“So come the storms of winter,
And then the birds in spring again.
I do not fear the time…”
— Sandy Denny
I turned 45 today. There’s nothing especially magical about that, but it’s a comfortable age. Five years into it, I’m still thoroughly enjoying my 40s, despite my elders’ assurances that I wouldn’t when I was a kid.
I have everything I need and most of what I want. Thanks to the surgery I had last summer, my most obnoxious and persistent health problem is gone. I have a rewarding career; supportive family and friends; a house full of pets and plants and mid-century furniture; a schedule that leaves time for creative pursuits; and a view of Tucumcari Mountain out my front window. I feel productive and appreciated — a feeling that was only reinforced this evening when three of my students were out for a walk around town and just randomly showed up in my front yard to say hello. (I don’t think they knew it was my birthday, but after all this social distancing, their unexpected visit was definitely a gift.)
I spent this morning celebrating the decade in which I was born by listening to the ’70s channel on Sirius while repotting some new houseplants and moving some old ones outdoors to give them better growing conditions.
I had a good day. I hope you did, too.
Shawn Colvin is a Carbondale girl. I have no idea why I haven’t posted anything of hers here before, but this is a really nice Tom Waits cover.
I was looking for a different Walela song when I ran across this video, but I couldn’t pass up a video of Rita Coolidge performing live, and these lyrics are just heartbreaking.
It is beyond incomprehensible to me that I have never posted a Sandy Denny video here. She was the lead singer for Fairport Convention, but perhaps more importantly, she wrote “Who Knows Where the Time Goes?” which has to be one of the three greatest songs ever to come out of the ’60s folk revival. (“Both Sides Now” and “Blowin’ in the Wind” are, of course, the other two. And yes, I know “Both Sides” isn’t technically folk, but I bet there’s not a folkie alive who couldn’t sing every word of it by heart. If there is, I call No True Scotsman.)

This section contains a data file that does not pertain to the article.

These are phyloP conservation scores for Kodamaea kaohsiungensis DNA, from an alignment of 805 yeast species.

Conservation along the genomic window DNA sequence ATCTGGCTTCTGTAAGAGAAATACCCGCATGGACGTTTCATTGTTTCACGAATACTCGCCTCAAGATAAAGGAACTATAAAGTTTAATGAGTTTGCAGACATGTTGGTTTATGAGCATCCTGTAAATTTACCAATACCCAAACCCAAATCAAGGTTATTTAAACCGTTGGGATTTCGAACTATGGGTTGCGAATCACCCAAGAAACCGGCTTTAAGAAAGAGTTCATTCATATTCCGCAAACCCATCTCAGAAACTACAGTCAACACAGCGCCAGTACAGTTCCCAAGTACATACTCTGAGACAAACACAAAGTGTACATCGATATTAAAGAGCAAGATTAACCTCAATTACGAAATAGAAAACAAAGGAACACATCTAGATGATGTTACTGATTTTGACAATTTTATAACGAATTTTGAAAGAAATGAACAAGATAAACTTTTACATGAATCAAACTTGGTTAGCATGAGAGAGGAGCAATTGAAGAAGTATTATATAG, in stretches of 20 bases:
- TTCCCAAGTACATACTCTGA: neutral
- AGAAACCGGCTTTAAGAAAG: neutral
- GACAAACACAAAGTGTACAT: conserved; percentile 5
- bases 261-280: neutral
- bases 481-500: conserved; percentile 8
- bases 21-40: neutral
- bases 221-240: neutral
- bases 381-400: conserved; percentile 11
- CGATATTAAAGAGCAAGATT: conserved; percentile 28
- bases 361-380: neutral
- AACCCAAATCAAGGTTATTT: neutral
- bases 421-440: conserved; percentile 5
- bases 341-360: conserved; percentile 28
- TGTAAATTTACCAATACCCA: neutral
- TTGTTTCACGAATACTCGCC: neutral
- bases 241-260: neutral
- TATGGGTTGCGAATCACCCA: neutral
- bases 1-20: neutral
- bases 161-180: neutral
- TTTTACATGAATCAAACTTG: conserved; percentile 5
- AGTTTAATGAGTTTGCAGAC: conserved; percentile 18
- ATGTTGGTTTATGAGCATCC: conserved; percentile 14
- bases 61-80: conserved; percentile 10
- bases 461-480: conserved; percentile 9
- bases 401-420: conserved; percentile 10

Anyway. Sandy Denny. Gone way too soon, but her work remains to bless us all. Enjoy.
By all rights, this year should have been great. A lot of good things happened. But it seemed as if every good moment had a down side.
I paid off my station wagon early … because it broke down in April and I need it out of my driveway.
My Cubs finally won the Series … without Ryne Sandberg on the top step of the dugout.
I got paid to lead a bus tour down Route 66 to New Mexico … where I spent the final day of the tour holed up in an Albuquerque hotel room with the worst migraine I’ve had since 1986.
I bought knockoffs of an Eames Shell chair and a George Nelson Marshmallow sofa … to replace the Eero Aarnio ball chair I had to get rid of because it was contributing to chronic tension headaches.
I watched the most qualified candidate in the history of presidential politics earn her party’s nomination …
This whole year has felt like that.
Fortunately, the Grateful Dead were kind enough to write a theme song for 2016. They just didn’t know it was for 2016 at the time.
We will get by.
We will get by.
We will get by.
We will survive.
As I said a few years ago: I’ll stop posting this when it stops being relevant.
I wonder where all those boys in the choir are today? ‘Twould be awesome if somebody could track them down and tell their stories.
I have no idea where the footage in this strange little video came from, but I find it impossible to be unhappy while listening to this song. In my world, a big dose of the Mamas and the Papas fixes pretty much everything.
Don’t act like you thought you were getting through Thanksgiving without this.
This song was part of a trove of previously unheard Woody Guthrie lyrics, which Billy Bragg and Wilco set to music several years ago for an album called Mermaid Avenue. I can’t think of anybody it suits better than Bob Seger (although I wouldn’t complain if Bruce Springsteen or maybe Neil Diamond wanted to have a go at it).
I can’t believe I’ve never posted “Old Man” on here before. This version resonates a little differently than some of his earlier performances.